Barnburgh is a charming village that sits in a sort of post-industrial no-man's land between Barnsley and Doncaster. Between 1911 and 1989, like many villages in the Dearne Valley, it boasted a productive coal mine - that was until Maggie Thatcher wielded her axe and "took on" the nation's miners, later spitefully and stupidly shutting down nearly all that remained of South Yorkshire's coal industry.
However, long before deep mining was dreamt of a village existed at Barnburgh and the surrounding area hides tantalising glimpses of a history that reaches way back to the Romans and beyond. Geographically, the settlement is situated beneath a dry magnesian limestone ridge and must have once looked down on marshy uninhabitable "ings" or water meadows where the Dearne river meandered its way to the River Don.
A great medieval house once stood in the village. It was bought by the Coal Board and was called Barnburgh Hall. They demolished it in 1969, claiming that the main building was suffering from mining subsidence. Perhaps it was. Now all that remains is a listed sixteenth century dovecote that may have accommodated up to two thousand birds. Its honey-coloured stone was undoubtedly quarried from Banburgh Cliffs, hidden in woods half a mile to the north.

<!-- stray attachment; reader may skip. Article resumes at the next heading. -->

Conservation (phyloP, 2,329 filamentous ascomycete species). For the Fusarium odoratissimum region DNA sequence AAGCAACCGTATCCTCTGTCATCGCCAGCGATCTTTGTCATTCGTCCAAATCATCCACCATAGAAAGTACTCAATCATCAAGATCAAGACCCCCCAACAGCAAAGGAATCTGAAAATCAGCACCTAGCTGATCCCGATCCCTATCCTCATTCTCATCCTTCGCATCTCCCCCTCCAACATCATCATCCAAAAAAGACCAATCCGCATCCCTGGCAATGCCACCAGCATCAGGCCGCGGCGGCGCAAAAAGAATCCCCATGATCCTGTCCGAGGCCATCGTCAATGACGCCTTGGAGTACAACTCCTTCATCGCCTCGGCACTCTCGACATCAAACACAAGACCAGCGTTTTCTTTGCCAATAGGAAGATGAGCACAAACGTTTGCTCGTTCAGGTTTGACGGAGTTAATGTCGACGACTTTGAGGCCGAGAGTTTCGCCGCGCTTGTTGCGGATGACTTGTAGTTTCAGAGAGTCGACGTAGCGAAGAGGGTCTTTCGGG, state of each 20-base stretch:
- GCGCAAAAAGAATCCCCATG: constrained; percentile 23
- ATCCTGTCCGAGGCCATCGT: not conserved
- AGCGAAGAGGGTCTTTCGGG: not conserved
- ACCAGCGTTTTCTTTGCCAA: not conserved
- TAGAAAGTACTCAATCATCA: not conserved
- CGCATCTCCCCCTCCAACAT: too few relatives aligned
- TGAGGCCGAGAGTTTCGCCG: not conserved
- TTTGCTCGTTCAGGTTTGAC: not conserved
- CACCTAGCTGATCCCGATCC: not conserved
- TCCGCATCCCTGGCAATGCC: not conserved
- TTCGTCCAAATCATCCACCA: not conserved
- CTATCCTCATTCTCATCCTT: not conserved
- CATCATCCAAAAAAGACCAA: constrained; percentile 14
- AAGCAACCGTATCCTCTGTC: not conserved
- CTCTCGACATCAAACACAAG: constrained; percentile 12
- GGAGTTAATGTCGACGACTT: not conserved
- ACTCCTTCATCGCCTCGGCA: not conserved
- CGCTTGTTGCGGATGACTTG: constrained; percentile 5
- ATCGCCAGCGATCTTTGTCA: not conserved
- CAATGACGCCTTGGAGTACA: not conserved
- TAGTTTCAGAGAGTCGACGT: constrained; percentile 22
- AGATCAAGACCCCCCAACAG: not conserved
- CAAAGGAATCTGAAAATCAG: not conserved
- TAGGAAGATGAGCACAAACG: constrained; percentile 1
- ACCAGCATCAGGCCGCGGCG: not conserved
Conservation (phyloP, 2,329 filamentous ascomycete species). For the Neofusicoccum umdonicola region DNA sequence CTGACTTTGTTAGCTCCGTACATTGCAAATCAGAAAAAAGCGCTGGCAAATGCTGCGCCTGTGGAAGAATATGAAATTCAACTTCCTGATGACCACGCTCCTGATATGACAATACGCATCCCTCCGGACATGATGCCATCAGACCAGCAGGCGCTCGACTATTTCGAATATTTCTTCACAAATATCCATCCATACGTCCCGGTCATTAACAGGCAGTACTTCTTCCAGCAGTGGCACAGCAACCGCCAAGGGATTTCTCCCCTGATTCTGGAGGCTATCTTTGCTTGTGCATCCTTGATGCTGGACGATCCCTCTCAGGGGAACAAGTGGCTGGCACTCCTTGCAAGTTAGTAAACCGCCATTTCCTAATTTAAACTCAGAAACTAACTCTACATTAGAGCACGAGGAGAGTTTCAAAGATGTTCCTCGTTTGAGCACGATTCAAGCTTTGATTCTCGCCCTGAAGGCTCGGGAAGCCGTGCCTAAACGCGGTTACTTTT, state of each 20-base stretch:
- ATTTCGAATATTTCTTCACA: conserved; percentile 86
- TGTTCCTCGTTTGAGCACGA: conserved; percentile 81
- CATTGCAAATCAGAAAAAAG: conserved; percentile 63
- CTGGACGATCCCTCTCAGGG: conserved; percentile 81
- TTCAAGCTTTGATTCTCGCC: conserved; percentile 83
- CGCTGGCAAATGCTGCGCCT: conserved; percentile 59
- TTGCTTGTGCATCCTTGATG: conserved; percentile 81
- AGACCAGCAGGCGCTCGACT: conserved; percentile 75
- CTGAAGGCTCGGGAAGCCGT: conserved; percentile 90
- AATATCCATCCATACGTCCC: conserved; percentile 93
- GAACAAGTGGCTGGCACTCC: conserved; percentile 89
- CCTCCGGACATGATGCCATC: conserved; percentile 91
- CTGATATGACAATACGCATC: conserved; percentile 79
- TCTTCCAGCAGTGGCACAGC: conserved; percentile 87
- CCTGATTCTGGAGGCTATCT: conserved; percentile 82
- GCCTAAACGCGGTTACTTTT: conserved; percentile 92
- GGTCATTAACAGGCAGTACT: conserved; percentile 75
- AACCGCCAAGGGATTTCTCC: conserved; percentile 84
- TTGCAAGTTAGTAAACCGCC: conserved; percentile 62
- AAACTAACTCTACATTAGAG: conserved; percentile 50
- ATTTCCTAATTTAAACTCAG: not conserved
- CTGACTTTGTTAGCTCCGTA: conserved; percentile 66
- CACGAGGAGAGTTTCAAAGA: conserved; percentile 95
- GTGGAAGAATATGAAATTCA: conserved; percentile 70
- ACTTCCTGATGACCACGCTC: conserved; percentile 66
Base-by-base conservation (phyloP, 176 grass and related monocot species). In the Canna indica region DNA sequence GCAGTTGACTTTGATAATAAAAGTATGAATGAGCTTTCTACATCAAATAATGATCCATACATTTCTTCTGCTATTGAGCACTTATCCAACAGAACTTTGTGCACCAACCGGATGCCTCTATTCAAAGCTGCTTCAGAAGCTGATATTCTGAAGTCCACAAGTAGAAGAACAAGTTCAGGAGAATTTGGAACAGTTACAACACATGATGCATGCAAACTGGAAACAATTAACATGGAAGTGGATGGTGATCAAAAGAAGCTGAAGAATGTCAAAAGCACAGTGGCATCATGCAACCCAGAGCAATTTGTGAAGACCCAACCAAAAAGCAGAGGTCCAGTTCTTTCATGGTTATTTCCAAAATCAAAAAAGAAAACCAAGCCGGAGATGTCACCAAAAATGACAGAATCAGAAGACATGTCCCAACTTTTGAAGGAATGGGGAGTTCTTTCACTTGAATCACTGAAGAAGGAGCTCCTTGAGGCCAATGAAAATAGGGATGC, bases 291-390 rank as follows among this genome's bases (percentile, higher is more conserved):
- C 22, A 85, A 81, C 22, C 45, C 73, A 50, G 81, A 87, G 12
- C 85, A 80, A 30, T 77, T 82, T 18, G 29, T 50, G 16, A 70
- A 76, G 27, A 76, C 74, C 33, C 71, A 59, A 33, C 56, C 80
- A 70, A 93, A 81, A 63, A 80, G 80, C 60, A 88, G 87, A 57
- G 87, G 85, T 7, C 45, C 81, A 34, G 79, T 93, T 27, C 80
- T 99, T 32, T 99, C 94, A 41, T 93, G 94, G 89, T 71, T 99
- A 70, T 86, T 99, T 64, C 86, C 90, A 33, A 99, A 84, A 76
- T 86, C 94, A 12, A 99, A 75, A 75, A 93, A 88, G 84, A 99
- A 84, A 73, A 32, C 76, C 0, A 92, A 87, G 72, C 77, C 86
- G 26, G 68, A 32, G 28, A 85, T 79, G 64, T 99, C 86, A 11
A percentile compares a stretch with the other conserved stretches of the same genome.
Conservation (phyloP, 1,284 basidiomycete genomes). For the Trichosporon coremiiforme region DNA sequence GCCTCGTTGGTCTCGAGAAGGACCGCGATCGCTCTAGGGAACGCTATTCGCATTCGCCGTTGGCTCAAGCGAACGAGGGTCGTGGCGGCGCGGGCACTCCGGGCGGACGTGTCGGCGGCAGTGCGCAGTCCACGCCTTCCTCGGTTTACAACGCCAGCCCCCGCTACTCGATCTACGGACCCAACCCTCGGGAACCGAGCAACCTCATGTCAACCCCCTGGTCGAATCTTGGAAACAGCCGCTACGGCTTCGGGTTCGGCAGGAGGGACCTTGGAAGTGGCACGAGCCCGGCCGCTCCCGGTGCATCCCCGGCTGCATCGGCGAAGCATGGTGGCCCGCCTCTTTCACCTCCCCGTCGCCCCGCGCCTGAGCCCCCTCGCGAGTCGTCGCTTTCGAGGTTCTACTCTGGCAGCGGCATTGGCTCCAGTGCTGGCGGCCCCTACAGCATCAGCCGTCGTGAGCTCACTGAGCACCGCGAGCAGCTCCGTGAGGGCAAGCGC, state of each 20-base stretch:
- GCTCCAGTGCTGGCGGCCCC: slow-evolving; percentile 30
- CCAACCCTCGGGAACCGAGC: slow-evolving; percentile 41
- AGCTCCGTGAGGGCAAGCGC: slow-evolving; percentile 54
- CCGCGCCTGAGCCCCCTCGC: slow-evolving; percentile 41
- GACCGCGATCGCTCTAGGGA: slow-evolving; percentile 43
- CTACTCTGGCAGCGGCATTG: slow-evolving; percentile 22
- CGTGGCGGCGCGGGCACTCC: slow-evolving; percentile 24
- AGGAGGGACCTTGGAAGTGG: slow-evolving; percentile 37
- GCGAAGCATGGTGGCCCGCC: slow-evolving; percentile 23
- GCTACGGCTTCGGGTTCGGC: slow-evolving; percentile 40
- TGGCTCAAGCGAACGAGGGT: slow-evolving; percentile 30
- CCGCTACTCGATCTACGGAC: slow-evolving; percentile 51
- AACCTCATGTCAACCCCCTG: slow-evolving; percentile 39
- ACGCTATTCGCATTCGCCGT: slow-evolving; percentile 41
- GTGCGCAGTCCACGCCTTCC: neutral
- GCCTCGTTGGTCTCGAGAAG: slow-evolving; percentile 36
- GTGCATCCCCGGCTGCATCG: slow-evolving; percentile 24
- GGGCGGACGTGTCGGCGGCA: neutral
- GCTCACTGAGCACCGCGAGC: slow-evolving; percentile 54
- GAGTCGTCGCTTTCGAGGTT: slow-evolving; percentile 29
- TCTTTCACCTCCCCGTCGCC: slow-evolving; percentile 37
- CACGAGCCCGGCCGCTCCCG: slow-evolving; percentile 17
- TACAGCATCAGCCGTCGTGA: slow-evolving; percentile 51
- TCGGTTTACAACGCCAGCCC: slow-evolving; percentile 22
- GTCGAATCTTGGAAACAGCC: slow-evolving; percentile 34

|Copse hiding the remains of St Helen's Chapel|
|Stone in the undergrowth - St Helen's Chapel|
|The old dovecote - gardens of Barnburgh Hall|
|Barnburgh "pinfold" where stray animals were once gathered for collection|
The ordnance survey map of the area shows a track called St Helen's Lane which leads past the remains of St Helen's Chapel. This is situated in a small copse but there's very little to see - just a few stones in the undergrowth. I suspect that the small religious building that stood in that place was put there because the site had older pre-Christian significance and was probably dedicated to Ellen - a pagan goddess often associated with water sources. During the establishment of Christianity in Yorkshire, the church would frequently latch on to special pagan sites no doubt finding such connections useful when trying to win over wavering peasants whose ancestors had been pagan for millennia. Those old beliefs were part of their DNA.
In the British Isles, evidence of what once was is everywhere - though many people fail to notice it or just don't care. But me - I cherish physical echoes of the past and feel a warm glow whenever I strengthen recognition that the life I am living is just a small jigsaw piece in the broad sweep of history. Even a forgotten place like Barnburgh and its surrounds can give you that feeling.